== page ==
Irish government helps Apple set up Double Irish structure in Jersey

One of the most significant revelations in the Paradise Papers relate to the corporate tax avoidance structures of Apple.

Irish MEP Matt Carthy, GUE/NGL co-coordinator on the Panama Papers committee, said: “The Paradise Papers reveal not only the secrets of the super-rich individuals who hide their wealth offshore – they also reveal the tax avoidance schemes of multinational corporations, including Apple, Nike, Glencore, Uber, Allergan and more.

“It is unsurprising that Apple went jurisdiction-shopping following the 2013 US Senate Inquiry into its tax avoidance schemes and specifically its use of three Irish subsidiaries to avoid paying tax. The Paradise Papers show that its lawyers, Baker McKenzie, sent a questionnaire to Appleby representatives in 14 different tax havens in 2014 brazenly requesting if they could confirm that the use of the Double Irish structure could work in these jurisdictions.”

Specifically they requested that these Appleby offices ‘confirm that an Irish company can conduct management activities (such as board meetings, signing of important contracts) without being subject to taxation in your jurisdiction’.

“Apple settled on Jersey – but this structure would have been impossible had the Irish government actually abolished the Double Irish in 2014. Instead, then-Minister Noonan gave in to corporate lobbyists in October 2014 and provided not only a ridiculously long phase-out period for existing companies until 2020, but also a grace period that would allow new companies to form until December 2014 and use the Double Irish until 2020,” Carthy said.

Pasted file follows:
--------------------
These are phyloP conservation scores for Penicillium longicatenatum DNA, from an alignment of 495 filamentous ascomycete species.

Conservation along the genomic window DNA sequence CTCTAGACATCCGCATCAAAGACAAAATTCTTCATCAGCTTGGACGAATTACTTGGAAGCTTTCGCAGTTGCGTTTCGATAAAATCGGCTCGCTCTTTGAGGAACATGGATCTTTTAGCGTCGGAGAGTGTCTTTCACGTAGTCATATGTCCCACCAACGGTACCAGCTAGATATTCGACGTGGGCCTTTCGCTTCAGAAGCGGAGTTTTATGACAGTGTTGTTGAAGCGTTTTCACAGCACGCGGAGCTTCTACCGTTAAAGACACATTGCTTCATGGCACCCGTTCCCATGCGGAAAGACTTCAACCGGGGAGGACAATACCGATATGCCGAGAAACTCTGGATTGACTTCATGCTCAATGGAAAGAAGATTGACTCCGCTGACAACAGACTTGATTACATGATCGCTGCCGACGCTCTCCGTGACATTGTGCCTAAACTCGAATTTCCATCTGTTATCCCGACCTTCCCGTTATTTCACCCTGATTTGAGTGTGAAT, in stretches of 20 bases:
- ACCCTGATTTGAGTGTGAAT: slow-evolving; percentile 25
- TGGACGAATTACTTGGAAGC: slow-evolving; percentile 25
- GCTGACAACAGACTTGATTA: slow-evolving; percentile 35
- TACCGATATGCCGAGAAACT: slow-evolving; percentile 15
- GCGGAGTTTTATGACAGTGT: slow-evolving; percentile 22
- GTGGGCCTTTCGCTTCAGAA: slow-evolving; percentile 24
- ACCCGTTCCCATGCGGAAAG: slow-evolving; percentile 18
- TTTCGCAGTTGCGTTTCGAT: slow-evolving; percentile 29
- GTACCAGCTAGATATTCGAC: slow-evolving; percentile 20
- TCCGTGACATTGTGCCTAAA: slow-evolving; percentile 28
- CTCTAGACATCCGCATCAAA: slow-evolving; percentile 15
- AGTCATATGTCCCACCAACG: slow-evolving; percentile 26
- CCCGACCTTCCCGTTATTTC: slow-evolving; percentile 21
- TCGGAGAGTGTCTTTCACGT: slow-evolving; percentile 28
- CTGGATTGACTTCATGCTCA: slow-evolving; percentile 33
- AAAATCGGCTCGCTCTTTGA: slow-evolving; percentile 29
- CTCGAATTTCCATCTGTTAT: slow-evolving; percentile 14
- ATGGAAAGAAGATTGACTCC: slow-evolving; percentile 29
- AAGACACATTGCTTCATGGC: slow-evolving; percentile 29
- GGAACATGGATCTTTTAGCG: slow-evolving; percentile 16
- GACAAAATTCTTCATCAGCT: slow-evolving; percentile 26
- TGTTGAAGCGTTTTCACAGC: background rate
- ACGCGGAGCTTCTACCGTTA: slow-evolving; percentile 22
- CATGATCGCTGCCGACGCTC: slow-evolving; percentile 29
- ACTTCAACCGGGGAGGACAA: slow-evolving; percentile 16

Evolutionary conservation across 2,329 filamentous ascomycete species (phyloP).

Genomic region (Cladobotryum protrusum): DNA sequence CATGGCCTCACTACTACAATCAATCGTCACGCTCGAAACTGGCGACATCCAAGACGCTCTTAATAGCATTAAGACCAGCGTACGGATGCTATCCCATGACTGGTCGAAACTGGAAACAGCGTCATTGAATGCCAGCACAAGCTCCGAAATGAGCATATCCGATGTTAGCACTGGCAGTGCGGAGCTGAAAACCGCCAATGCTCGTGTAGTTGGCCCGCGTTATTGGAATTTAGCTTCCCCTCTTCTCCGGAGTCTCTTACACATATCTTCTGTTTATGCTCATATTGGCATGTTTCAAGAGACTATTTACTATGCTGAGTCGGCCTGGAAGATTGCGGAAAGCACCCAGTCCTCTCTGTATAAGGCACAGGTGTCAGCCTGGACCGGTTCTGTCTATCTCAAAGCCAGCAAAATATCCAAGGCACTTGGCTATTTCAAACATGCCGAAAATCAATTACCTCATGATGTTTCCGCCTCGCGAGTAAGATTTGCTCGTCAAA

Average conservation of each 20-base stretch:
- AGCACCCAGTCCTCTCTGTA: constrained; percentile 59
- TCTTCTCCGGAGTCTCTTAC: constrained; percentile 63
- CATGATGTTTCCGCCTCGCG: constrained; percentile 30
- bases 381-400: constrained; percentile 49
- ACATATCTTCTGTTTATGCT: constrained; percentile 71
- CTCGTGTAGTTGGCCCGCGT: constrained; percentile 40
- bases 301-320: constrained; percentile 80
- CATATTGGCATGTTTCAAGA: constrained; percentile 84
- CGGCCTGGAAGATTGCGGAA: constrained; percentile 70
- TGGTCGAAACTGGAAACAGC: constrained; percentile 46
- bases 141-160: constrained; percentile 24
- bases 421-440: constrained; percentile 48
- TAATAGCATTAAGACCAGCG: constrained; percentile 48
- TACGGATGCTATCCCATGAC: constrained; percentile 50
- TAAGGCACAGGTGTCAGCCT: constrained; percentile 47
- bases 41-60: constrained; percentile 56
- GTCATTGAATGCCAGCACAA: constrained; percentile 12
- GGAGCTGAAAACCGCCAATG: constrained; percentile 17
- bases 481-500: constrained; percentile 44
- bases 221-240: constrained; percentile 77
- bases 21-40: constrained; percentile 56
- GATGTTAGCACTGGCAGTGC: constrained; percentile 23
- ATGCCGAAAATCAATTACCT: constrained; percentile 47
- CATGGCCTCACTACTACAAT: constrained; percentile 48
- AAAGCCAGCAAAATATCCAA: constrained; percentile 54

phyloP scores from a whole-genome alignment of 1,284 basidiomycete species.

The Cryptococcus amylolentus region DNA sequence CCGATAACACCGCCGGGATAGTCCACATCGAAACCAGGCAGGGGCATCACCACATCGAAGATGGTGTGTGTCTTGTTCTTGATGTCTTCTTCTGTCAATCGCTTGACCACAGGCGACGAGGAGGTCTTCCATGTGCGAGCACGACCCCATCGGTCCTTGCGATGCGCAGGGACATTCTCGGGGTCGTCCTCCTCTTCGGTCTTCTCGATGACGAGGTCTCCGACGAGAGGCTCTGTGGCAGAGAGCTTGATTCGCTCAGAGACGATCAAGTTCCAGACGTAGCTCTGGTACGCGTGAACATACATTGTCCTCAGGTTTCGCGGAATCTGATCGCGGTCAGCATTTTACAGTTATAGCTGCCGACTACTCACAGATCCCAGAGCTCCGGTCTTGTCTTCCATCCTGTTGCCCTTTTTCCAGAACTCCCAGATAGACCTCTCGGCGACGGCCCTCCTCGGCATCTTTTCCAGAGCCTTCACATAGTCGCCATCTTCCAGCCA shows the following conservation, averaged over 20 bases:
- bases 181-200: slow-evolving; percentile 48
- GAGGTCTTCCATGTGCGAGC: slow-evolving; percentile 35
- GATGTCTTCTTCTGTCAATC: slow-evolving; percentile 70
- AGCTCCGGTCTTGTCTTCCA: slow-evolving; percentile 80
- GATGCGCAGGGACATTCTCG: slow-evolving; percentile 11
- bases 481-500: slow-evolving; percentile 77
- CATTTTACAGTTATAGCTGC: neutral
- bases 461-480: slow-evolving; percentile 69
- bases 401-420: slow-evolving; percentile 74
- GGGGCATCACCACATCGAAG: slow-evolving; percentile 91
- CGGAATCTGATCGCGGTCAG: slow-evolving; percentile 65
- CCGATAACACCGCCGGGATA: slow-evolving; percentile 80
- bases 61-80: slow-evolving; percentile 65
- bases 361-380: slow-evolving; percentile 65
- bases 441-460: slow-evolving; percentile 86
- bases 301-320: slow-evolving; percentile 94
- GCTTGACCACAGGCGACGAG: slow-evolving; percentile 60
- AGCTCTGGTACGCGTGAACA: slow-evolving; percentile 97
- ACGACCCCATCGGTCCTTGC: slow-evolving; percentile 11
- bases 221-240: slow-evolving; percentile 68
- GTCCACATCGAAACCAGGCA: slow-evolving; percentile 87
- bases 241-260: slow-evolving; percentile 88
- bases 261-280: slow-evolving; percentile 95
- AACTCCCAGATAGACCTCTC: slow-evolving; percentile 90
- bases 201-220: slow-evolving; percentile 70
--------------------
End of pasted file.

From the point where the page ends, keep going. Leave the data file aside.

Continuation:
“This allowed Apple to relocate the ‘management and control’ of two out of three of its Irish subsidiaries – Apple Sales International and Apple Operations International – to Jersey in order to continue exploiting the notorious Double Irish scheme until 2020. How many more billions in profits will this scheme allow Apple to avoid paying in tax over this period?

“And what happened to the third Apple Irish subsidiary, Apple Operations Europe? It moved its intellectual property onshore in order to take advantage of the new intellectual property regime introduced by Noonan as the Double Irish phase-out announcement was made.

“A US expert cited in the New York Times estimates that Apple transferred $200 billion onshore in order to claim these overly generous tax deductions, and that as a result, any income Apple now generates in the Irish state could be partially offset by more than $13 billion in tax deductions every year for 15 years.”

Carthy concluded: “The current Irish finance minister needs to move away from the sycophantic approach of his predecessor and disavow this sweetheart relationship with some of the wealthiest corporations – and most notorious tax-dodgers – in the world. Apple has shown time and time again its contempt for ordinary taxpayers by using every trick in the book to avoid paying its fair share of tax.

“This is the company that the Irish government is desperately trying to avoid collecting 13 billion euros in unpaid taxes from, and is continuing to favour with preferential treatment. The government needs to stop wasting money on its appeal and act now to collect the taxes the Irish people are owed.”